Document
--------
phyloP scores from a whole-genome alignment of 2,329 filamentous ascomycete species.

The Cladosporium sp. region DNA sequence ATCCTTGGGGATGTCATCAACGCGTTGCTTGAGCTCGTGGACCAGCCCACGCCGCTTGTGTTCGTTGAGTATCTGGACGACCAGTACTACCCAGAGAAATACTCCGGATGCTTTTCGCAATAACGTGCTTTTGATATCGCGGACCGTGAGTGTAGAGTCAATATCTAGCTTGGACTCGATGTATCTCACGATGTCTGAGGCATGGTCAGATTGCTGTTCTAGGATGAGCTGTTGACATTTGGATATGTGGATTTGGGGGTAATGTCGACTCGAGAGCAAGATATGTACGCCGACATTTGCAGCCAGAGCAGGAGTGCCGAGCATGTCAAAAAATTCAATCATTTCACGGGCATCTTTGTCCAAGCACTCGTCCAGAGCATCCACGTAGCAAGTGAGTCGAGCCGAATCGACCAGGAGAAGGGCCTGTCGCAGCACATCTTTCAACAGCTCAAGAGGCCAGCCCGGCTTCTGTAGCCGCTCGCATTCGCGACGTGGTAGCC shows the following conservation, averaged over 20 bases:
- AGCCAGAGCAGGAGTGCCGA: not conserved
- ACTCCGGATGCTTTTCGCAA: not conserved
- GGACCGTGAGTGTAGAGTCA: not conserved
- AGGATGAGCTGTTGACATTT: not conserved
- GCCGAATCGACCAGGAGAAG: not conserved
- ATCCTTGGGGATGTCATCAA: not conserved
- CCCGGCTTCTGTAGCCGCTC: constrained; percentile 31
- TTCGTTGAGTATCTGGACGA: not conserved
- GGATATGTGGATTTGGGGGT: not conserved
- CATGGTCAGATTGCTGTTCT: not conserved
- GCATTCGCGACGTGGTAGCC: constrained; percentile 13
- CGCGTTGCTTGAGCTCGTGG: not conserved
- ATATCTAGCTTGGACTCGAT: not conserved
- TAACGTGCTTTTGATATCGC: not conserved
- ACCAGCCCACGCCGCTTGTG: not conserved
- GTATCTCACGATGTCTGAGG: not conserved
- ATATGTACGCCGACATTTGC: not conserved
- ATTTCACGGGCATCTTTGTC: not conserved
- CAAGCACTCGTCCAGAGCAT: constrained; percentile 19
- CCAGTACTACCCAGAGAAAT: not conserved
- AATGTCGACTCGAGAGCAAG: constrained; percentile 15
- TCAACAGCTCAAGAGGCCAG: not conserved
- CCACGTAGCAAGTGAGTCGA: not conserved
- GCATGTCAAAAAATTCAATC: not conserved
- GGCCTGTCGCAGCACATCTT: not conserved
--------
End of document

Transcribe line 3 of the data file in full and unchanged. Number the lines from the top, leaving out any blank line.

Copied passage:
- AGCCAGAGCAGGAGTGCCGA: not conserved